Love

Love never dies – other things die, but love endures forever – it is a powerful force that stands strong in the face of whatever comes its way and it cannot be taken down. Lifetime after lifetime after lifetime – it only grows stronger.

Only ignorant fools believe they can tamper with love – how silly of them- playing their foolish games of lies and deceit. Love is too smart for that – too vast and all encompassing to be affected by small, petty people with petty lives who are filled with jealousy and envy at not ever having experienced the gift of true love. They can only scratch at its door.

It is all an illusion. True love is forever. It can never be broken – the bonds too deep and secure – eternal in the cosmic vastness of existence.

Love gets past the guards of deception – nothing can block its way – for it is always there. It was there at the beginning before time began – the great experiment. And it has not been affected – it has not. It is still true and unyielding. Patiently waiting – its knowing beyond the conception of small minds. Power beyond measure. It is true my love, it is true.

The Codependent Myth

A common myth in abusive relationships is that they are codependent – codependency is a label that refers to people who are chemically dependent on substances such as alcohol and narcotics – so that when they try to quit they suffer traumatic physical symptoms.

Applying that label to human relationships is very misleading. If you feel “addicted” to your partner, you are probably feeling the confusing effects of his inconsistent on again/off again behavior. This is called intermittent reinforcement and is intended to keep you off balance. Gaslighting is another way to keep you off balance – making you doubt yourself and question your sanity.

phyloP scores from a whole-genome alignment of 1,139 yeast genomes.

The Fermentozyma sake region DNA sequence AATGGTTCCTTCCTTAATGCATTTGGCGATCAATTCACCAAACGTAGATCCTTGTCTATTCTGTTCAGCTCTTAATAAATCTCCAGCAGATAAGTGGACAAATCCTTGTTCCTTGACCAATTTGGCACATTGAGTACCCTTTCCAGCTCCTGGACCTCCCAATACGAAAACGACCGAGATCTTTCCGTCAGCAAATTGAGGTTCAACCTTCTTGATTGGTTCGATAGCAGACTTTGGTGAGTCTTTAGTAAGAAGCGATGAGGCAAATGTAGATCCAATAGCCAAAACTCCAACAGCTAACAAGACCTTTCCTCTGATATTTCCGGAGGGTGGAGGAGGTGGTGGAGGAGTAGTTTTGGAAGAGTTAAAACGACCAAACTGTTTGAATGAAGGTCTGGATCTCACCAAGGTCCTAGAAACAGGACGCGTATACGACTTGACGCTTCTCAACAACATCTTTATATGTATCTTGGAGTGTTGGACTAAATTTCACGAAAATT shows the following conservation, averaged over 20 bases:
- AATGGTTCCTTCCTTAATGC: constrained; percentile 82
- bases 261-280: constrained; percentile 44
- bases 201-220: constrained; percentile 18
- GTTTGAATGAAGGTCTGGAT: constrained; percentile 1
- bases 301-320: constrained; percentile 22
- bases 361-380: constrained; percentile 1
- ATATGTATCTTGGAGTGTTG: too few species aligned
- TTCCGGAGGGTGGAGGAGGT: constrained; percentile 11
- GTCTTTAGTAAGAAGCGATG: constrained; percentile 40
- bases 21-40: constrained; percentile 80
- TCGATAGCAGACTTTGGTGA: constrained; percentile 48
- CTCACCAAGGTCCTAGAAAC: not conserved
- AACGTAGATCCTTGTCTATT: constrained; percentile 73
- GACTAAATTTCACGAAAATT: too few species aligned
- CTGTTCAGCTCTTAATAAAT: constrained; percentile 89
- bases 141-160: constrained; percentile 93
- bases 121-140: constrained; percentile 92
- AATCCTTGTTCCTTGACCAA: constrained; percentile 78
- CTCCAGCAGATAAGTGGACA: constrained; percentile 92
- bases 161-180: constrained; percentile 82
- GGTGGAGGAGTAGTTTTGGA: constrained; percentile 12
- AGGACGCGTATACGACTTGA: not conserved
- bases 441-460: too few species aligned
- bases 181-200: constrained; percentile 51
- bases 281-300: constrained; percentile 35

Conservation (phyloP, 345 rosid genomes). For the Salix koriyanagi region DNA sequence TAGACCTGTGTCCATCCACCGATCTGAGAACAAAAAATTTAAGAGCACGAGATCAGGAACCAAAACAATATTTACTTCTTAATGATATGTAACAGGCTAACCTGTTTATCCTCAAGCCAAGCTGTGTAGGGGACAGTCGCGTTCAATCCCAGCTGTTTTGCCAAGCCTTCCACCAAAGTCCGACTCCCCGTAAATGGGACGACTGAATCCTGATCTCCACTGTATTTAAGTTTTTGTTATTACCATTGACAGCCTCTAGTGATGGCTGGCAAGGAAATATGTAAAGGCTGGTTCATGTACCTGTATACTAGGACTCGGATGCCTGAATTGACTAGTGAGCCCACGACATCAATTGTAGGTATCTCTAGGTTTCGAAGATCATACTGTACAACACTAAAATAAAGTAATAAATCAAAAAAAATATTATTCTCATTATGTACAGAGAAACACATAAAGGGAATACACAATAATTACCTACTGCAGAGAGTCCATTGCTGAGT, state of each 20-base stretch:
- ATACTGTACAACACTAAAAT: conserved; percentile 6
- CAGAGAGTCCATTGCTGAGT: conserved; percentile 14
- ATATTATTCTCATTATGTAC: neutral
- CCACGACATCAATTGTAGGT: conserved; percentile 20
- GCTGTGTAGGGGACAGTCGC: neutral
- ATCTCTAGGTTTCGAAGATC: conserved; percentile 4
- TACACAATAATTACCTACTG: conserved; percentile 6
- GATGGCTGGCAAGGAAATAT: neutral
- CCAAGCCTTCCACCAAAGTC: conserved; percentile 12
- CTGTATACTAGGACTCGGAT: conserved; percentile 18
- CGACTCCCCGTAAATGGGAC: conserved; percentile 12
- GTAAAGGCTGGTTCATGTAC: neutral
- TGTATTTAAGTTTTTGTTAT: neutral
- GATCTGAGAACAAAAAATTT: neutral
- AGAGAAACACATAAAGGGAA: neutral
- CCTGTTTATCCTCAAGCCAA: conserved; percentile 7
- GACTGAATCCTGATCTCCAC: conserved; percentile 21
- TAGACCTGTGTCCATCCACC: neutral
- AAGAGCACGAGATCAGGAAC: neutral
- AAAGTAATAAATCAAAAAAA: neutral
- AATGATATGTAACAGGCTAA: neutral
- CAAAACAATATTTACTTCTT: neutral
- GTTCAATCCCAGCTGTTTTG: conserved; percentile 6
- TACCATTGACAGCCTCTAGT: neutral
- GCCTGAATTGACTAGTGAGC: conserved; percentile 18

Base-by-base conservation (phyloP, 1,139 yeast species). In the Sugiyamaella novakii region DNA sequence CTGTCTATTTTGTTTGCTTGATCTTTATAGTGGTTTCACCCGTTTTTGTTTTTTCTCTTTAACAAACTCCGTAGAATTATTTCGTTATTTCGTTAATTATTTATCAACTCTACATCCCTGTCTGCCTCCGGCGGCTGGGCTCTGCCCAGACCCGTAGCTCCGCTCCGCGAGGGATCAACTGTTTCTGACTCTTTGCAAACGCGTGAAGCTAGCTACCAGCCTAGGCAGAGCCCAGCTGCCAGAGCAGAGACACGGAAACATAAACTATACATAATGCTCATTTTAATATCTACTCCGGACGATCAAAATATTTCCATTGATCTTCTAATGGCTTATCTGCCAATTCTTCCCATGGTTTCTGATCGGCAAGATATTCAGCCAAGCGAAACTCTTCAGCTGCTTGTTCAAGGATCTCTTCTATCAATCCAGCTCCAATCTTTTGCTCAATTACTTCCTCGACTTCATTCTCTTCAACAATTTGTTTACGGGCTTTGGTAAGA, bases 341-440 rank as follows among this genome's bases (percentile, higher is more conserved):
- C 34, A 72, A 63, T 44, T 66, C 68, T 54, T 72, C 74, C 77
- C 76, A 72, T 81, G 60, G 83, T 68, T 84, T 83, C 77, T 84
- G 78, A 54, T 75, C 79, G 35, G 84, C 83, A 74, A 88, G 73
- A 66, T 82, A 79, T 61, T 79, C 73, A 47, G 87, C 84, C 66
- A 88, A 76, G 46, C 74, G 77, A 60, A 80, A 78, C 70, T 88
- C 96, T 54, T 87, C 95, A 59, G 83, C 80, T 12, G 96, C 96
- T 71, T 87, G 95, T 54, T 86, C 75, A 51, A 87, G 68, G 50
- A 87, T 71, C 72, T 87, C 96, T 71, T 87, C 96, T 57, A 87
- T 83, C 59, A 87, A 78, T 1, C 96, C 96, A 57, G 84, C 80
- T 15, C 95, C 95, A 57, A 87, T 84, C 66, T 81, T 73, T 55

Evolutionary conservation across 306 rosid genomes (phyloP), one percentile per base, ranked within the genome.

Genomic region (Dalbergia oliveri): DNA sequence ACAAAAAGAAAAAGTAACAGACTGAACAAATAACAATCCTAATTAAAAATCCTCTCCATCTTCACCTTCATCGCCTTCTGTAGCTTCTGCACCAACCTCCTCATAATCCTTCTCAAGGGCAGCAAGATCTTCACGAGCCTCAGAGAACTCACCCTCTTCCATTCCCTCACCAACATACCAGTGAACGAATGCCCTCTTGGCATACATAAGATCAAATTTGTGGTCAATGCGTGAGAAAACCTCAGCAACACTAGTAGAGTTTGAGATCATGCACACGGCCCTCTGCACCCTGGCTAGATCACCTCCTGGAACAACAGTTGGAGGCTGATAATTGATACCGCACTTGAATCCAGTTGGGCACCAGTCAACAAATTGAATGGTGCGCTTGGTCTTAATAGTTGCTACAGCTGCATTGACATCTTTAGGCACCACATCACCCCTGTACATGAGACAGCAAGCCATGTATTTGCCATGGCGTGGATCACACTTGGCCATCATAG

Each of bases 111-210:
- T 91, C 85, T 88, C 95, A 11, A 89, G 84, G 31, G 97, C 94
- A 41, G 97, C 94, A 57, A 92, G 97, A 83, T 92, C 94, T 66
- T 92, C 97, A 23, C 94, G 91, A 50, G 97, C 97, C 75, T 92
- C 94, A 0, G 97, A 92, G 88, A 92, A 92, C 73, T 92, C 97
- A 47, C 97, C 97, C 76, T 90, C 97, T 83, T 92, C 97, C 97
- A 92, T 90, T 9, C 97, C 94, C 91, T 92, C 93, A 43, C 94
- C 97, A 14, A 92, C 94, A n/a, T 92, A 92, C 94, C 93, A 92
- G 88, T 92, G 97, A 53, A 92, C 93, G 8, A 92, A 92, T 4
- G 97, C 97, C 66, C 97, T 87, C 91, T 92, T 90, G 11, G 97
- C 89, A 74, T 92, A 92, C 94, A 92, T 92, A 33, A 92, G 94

This irrational behavior is confusing and can keep you stuck in a mental loop. That is where the problem lies – in the abuser’s behavior. The fact is, many women stay in spite of this behavior, not because of it. They suffer a loss of confidence that makes them worry about whether they can survive without their abusive partner

It is important to understand what codependency really is and that it has nothing to do with staying in an abusive relationship. This line of thinking blames the victim and makes her question herself – making it even more difficult to move through the mental fog and leave.

Being clear on the terms codependency and gaslighting can be extremely helpful in identifying what is really going on. Then the responsibility rests on the abuser and not the victim.

The False Happiness Revolution

The happiness revolution is designed to keep us so focused on trying to be happy that we are distracted from what is really going on. We are not designed to be “happy” beings – that is a scientific fact – happiness is not our natural state as human beings.

We need our critical thinking and discernment skills in order to protect ourselves. Our anxiety and depression are not guiding us to get happy; rather they are informing us of what is not balanced in our lives and how far we have strayed from our authentic selves – our inner centered awareness.

If we are caught in some fake happy la la land – then we will not see how we are being taken advantage of -how we are being misled -how our sovereignty is being pulled out from under us.